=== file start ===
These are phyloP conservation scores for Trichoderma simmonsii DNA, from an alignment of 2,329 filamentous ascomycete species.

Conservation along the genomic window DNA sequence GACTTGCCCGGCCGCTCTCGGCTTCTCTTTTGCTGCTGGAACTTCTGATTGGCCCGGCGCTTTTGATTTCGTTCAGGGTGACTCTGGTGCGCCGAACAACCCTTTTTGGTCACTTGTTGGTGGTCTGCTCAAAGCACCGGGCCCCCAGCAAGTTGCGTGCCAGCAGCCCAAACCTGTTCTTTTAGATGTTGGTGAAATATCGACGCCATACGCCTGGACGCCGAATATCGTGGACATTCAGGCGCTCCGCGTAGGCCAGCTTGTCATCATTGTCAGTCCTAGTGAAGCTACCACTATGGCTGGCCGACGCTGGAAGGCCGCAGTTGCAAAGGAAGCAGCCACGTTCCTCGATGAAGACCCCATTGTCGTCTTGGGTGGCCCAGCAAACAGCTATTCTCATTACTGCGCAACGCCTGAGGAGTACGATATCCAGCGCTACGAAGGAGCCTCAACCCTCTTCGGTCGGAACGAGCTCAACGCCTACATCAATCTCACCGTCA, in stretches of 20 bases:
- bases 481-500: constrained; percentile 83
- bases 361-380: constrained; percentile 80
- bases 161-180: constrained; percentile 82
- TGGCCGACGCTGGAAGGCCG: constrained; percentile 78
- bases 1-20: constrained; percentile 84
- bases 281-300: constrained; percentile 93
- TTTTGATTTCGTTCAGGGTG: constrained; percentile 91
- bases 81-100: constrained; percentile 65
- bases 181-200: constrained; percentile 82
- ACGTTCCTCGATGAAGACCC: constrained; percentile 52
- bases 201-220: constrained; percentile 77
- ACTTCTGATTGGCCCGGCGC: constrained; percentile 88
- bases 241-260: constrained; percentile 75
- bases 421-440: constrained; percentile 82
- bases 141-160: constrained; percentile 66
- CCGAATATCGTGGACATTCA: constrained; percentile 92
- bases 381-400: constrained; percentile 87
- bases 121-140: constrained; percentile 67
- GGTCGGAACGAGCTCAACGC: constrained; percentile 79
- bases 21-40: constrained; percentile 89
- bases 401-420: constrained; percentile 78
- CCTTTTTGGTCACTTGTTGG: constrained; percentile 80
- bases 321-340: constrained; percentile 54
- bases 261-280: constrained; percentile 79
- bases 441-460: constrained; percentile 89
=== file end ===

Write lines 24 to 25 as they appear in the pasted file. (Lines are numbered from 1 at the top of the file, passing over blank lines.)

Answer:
- CCTTTTTGGTCACTTGTTGG: constrained; percentile 80
- bases 321-340: constrained; percentile 54